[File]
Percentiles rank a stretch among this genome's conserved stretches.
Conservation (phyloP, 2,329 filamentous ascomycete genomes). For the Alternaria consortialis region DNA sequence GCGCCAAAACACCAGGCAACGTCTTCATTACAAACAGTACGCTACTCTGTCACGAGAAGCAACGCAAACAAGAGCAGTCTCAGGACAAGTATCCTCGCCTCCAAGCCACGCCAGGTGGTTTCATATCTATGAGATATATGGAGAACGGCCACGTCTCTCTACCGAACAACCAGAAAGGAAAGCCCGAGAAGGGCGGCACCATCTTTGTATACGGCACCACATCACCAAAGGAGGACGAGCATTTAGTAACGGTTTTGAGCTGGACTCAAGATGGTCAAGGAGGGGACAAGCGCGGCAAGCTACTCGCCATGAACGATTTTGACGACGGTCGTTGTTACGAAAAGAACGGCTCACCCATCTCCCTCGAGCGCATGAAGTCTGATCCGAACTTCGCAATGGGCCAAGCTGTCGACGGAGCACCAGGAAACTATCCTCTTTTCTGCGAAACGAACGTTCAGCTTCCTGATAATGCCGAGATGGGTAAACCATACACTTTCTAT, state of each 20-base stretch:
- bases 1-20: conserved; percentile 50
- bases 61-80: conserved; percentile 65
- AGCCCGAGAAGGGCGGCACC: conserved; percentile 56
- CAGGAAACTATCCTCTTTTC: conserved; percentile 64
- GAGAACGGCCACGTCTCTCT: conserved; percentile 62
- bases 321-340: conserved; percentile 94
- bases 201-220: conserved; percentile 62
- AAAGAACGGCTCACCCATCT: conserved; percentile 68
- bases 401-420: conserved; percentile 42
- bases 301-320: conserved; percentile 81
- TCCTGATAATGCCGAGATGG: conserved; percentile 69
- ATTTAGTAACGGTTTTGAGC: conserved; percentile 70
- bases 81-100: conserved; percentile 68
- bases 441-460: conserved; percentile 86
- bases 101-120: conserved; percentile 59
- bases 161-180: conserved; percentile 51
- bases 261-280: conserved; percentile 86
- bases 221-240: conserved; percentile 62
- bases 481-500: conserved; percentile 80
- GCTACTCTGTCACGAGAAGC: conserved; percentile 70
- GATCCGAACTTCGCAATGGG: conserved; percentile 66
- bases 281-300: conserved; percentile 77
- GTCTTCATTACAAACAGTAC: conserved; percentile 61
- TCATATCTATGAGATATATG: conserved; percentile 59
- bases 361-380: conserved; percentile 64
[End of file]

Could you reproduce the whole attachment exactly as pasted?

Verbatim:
Percentiles rank a stretch among this genome's conserved stretches.
Conservation (phyloP, 2,329 filamentous ascomycete genomes). For the Alternaria consortialis region DNA sequence GCGCCAAAACACCAGGCAACGTCTTCATTACAAACAGTACGCTACTCTGTCACGAGAAGCAACGCAAACAAGAGCAGTCTCAGGACAAGTATCCTCGCCTCCAAGCCACGCCAGGTGGTTTCATATCTATGAGATATATGGAGAACGGCCACGTCTCTCTACCGAACAACCAGAAAGGAAAGCCCGAGAAGGGCGGCACCATCTTTGTATACGGCACCACATCACCAAAGGAGGACGAGCATTTAGTAACGGTTTTGAGCTGGACTCAAGATGGTCAAGGAGGGGACAAGCGCGGCAAGCTACTCGCCATGAACGATTTTGACGACGGTCGTTGTTACGAAAAGAACGGCTCACCCATCTCCCTCGAGCGCATGAAGTCTGATCCGAACTTCGCAATGGGCCAAGCTGTCGACGGAGCACCAGGAAACTATCCTCTTTTCTGCGAAACGAACGTTCAGCTTCCTGATAATGCCGAGATGGGTAAACCATACACTTTCTAT, state of each 20-base stretch:
- bases 1-20: conserved; percentile 50
- bases 61-80: conserved; percentile 65
- AGCCCGAGAAGGGCGGCACC: conserved; percentile 56
- CAGGAAACTATCCTCTTTTC: conserved; percentile 64
- GAGAACGGCCACGTCTCTCT: conserved; percentile 62
- bases 321-340: conserved; percentile 94
- bases 201-220: conserved; percentile 62
- AAAGAACGGCTCACCCATCT: conserved; percentile 68
- bases 401-420: conserved; percentile 42
- bases 301-320: conserved; percentile 81
- TCCTGATAATGCCGAGATGG: conserved; percentile 69
- ATTTAGTAACGGTTTTGAGC: conserved; percentile 70
- bases 81-100: conserved; percentile 68
- bases 441-460: conserved; percentile 86
- bases 101-120: conserved; percentile 59
- bases 161-180: conserved; percentile 51
- bases 261-280: conserved; percentile 86
- bases 221-240: conserved; percentile 62
- bases 481-500: conserved; percentile 80
- GCTACTCTGTCACGAGAAGC: conserved; percentile 70
- GATCCGAACTTCGCAATGGG: conserved; percentile 66
- bases 281-300: conserved; percentile 77
- GTCTTCATTACAAACAGTAC: conserved; percentile 61
- TCATATCTATGAGATATATG: conserved; percentile 59
- bases 361-380: conserved; percentile 64